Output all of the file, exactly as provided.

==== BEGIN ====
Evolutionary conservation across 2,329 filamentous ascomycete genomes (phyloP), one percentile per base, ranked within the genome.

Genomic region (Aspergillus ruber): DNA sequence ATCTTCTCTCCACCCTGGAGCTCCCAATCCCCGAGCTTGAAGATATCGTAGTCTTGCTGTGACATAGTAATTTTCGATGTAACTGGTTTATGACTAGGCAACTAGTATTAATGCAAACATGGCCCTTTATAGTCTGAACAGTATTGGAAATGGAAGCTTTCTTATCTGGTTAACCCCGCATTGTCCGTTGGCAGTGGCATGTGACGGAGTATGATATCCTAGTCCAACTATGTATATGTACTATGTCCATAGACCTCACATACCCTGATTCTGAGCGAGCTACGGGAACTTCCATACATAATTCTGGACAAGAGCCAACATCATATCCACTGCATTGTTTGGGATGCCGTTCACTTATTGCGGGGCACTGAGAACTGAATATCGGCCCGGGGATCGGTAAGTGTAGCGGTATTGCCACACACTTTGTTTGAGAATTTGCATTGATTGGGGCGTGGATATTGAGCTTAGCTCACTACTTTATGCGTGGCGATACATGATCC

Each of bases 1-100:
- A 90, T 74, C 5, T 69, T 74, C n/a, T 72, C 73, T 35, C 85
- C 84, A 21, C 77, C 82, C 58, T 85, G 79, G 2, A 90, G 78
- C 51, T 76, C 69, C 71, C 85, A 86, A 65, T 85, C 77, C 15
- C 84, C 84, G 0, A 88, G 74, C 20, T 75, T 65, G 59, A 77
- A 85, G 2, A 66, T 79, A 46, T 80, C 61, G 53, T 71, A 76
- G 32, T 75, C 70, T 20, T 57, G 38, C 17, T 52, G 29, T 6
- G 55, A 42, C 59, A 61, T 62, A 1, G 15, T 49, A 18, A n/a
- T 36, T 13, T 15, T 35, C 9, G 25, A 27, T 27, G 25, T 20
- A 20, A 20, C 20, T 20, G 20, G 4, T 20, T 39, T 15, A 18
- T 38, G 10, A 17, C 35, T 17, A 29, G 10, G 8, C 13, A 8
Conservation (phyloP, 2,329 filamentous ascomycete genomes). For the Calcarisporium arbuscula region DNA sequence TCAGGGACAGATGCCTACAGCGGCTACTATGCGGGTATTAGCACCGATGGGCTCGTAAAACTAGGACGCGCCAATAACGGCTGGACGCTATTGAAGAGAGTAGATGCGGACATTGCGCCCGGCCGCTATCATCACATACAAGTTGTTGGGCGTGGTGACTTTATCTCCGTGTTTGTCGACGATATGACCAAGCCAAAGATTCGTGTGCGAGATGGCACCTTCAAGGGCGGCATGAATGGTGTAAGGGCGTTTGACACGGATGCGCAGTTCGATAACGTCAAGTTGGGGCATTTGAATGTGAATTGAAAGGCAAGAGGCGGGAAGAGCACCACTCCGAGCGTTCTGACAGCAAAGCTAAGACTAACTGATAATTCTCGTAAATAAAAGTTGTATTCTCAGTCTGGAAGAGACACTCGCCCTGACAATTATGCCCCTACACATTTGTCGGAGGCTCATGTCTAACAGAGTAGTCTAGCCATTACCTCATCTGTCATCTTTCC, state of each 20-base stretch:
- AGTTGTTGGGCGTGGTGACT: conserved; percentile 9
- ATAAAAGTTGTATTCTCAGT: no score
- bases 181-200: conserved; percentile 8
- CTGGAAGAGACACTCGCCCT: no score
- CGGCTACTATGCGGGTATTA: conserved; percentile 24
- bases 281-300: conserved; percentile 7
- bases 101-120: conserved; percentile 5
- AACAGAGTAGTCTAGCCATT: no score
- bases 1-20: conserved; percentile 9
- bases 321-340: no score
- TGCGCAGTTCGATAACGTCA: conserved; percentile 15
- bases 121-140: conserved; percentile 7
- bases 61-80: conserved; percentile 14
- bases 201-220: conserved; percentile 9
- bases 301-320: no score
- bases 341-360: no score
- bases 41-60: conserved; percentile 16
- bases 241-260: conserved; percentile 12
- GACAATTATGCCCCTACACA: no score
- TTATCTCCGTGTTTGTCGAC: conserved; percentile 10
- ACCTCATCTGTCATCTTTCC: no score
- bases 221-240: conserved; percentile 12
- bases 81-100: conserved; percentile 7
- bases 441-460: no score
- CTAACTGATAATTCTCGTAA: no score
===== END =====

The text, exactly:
Evolutionary conservation across 2,329 filamentous ascomycete genomes (phyloP), one percentile per base, ranked within the genome.

Genomic region (Aspergillus ruber): DNA sequence ATCTTCTCTCCACCCTGGAGCTCCCAATCCCCGAGCTTGAAGATATCGTAGTCTTGCTGTGACATAGTAATTTTCGATGTAACTGGTTTATGACTAGGCAACTAGTATTAATGCAAACATGGCCCTTTATAGTCTGAACAGTATTGGAAATGGAAGCTTTCTTATCTGGTTAACCCCGCATTGTCCGTTGGCAGTGGCATGTGACGGAGTATGATATCCTAGTCCAACTATGTATATGTACTATGTCCATAGACCTCACATACCCTGATTCTGAGCGAGCTACGGGAACTTCCATACATAATTCTGGACAAGAGCCAACATCATATCCACTGCATTGTTTGGGATGCCGTTCACTTATTGCGGGGCACTGAGAACTGAATATCGGCCCGGGGATCGGTAAGTGTAGCGGTATTGCCACACACTTTGTTTGAGAATTTGCATTGATTGGGGCGTGGATATTGAGCTTAGCTCACTACTTTATGCGTGGCGATACATGATCC

Each of bases 1-100:
- A 90, T 74, C 5, T 69, T 74, C n/a, T 72, C 73, T 35, C 85
- C 84, A 21, C 77, C 82, C 58, T 85, G 79, G 2, A 90, G 78
- C 51, T 76, C 69, C 71, C 85, A 86, A 65, T 85, C 77, C 15
- C 84, C 84, G 0, A 88, G 74, C 20, T 75, T 65, G 59, A 77
- A 85, G 2, A 66, T 79, A 46, T 80, C 61, G 53, T 71, A 76
- G 32, T 75, C 70, T 20, T 57, G 38, C 17, T 52, G 29, T 6
- G 55, A 42, C 59, A 61, T 62, A 1, G 15, T 49, A 18, A n/a
- T 36, T 13, T 15, T 35, C 9, G 25, A 27, T 27, G 25, T 20
- A 20, A 20, C 20, T 20, G 20, G 4, T 20, T 39, T 15, A 18
- T 38, G 10, A 17, C 35, T 17, A 29, G 10, G 8, C 13, A 8
Conservation (phyloP, 2,329 filamentous ascomycete genomes). For the Calcarisporium arbuscula region DNA sequence TCAGGGACAGATGCCTACAGCGGCTACTATGCGGGTATTAGCACCGATGGGCTCGTAAAACTAGGACGCGCCAATAACGGCTGGACGCTATTGAAGAGAGTAGATGCGGACATTGCGCCCGGCCGCTATCATCACATACAAGTTGTTGGGCGTGGTGACTTTATCTCCGTGTTTGTCGACGATATGACCAAGCCAAAGATTCGTGTGCGAGATGGCACCTTCAAGGGCGGCATGAATGGTGTAAGGGCGTTTGACACGGATGCGCAGTTCGATAACGTCAAGTTGGGGCATTTGAATGTGAATTGAAAGGCAAGAGGCGGGAAGAGCACCACTCCGAGCGTTCTGACAGCAAAGCTAAGACTAACTGATAATTCTCGTAAATAAAAGTTGTATTCTCAGTCTGGAAGAGACACTCGCCCTGACAATTATGCCCCTACACATTTGTCGGAGGCTCATGTCTAACAGAGTAGTCTAGCCATTACCTCATCTGTCATCTTTCC, state of each 20-base stretch:
- AGTTGTTGGGCGTGGTGACT: conserved; percentile 9
- ATAAAAGTTGTATTCTCAGT: no score
- bases 181-200: conserved; percentile 8
- CTGGAAGAGACACTCGCCCT: no score
- CGGCTACTATGCGGGTATTA: conserved; percentile 24
- bases 281-300: conserved; percentile 7
- bases 101-120: conserved; percentile 5
- AACAGAGTAGTCTAGCCATT: no score
- bases 1-20: conserved; percentile 9
- bases 321-340: no score
- TGCGCAGTTCGATAACGTCA: conserved; percentile 15
- bases 121-140: conserved; percentile 7
- bases 61-80: conserved; percentile 14
- bases 201-220: conserved; percentile 9
- bases 301-320: no score
- bases 341-360: no score
- bases 41-60: conserved; percentile 16
- bases 241-260: conserved; percentile 12
- GACAATTATGCCCCTACACA: no score
- TTATCTCCGTGTTTGTCGAC: conserved; percentile 10
- ACCTCATCTGTCATCTTTCC: no score
- bases 221-240: conserved; percentile 12
- bases 81-100: conserved; percentile 7
- bases 441-460: no score
- CTAACTGATAATTCTCGTAA: no score